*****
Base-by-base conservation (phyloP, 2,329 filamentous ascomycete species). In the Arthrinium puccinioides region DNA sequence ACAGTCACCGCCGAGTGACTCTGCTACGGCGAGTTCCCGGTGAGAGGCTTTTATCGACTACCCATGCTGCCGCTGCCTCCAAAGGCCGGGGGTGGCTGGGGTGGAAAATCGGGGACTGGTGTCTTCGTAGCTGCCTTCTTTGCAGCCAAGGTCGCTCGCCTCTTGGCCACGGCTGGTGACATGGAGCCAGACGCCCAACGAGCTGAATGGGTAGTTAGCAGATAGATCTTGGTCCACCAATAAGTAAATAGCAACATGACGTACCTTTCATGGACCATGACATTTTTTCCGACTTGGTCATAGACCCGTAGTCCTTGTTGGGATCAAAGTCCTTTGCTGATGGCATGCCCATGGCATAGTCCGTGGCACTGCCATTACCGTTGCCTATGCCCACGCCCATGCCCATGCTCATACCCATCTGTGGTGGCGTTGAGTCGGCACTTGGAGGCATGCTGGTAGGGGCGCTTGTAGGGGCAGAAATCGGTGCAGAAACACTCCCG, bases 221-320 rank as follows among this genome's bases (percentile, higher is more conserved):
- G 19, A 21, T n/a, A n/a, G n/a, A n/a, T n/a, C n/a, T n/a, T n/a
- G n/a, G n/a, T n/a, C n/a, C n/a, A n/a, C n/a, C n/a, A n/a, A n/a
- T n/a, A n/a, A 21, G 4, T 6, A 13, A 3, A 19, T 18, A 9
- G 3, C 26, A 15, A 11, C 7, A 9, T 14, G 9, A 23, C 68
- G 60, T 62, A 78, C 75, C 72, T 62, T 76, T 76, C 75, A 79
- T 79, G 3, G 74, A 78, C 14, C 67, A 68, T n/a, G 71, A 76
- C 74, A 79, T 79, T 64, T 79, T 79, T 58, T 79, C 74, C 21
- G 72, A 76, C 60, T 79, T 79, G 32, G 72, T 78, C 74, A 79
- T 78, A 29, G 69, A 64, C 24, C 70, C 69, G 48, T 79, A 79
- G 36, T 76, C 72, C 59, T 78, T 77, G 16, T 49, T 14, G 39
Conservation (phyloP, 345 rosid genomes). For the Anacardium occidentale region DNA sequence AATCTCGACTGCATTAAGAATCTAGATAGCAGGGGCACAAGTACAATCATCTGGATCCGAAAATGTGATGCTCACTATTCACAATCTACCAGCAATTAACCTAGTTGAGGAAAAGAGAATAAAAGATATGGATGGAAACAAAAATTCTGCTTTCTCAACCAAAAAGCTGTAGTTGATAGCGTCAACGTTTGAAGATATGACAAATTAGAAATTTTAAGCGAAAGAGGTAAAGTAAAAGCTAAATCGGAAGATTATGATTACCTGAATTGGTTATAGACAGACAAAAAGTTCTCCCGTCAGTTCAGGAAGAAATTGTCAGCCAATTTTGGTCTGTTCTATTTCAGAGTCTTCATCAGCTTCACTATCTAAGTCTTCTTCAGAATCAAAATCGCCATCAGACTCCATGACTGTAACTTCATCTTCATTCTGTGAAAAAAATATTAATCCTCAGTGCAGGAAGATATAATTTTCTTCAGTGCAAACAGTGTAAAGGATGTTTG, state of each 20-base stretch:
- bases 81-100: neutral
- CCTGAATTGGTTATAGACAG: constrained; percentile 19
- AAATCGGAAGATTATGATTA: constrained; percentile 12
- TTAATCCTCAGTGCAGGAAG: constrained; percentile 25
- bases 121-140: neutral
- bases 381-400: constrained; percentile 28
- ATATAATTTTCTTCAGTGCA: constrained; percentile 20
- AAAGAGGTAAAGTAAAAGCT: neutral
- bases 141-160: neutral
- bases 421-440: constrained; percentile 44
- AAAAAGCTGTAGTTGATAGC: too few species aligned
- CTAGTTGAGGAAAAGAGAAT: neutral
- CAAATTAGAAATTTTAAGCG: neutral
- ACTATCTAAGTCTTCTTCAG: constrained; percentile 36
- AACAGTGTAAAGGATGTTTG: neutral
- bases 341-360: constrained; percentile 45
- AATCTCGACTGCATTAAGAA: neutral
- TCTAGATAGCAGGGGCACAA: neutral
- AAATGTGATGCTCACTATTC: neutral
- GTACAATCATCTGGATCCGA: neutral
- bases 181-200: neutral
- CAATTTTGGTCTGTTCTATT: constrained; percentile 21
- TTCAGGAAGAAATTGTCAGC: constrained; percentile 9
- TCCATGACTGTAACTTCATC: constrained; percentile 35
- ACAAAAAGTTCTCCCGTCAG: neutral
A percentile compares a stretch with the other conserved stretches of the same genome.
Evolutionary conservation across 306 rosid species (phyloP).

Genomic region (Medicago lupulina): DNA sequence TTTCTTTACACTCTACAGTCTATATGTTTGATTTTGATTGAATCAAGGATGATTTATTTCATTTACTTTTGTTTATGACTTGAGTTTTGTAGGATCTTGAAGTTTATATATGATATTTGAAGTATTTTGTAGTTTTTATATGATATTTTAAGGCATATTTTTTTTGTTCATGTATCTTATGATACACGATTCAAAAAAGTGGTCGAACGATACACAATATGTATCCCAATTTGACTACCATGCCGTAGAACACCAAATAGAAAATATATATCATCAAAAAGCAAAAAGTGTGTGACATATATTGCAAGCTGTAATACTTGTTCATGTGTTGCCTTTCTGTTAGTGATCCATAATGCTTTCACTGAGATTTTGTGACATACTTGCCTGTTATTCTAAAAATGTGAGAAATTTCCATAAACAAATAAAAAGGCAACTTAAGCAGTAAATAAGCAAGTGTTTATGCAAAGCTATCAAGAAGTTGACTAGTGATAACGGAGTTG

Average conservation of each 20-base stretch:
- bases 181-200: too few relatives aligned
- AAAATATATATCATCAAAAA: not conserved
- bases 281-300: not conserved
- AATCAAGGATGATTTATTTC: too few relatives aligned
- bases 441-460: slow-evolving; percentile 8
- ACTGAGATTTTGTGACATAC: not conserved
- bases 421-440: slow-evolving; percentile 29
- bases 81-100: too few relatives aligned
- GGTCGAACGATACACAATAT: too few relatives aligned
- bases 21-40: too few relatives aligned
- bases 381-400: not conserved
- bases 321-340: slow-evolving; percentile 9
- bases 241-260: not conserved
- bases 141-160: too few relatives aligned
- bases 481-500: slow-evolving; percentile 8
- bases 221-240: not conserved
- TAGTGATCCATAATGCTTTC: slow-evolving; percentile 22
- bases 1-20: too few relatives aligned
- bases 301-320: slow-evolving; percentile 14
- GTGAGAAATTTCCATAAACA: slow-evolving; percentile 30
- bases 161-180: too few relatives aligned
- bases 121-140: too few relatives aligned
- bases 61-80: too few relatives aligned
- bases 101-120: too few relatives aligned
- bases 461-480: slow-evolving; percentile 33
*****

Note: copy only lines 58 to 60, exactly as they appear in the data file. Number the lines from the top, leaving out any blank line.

- TAGTGATCCATAATGCTTTC: slow-evolving; percentile 22
- bases 1-20: too few relatives aligned
- bases 301-320: slow-evolving; percentile 14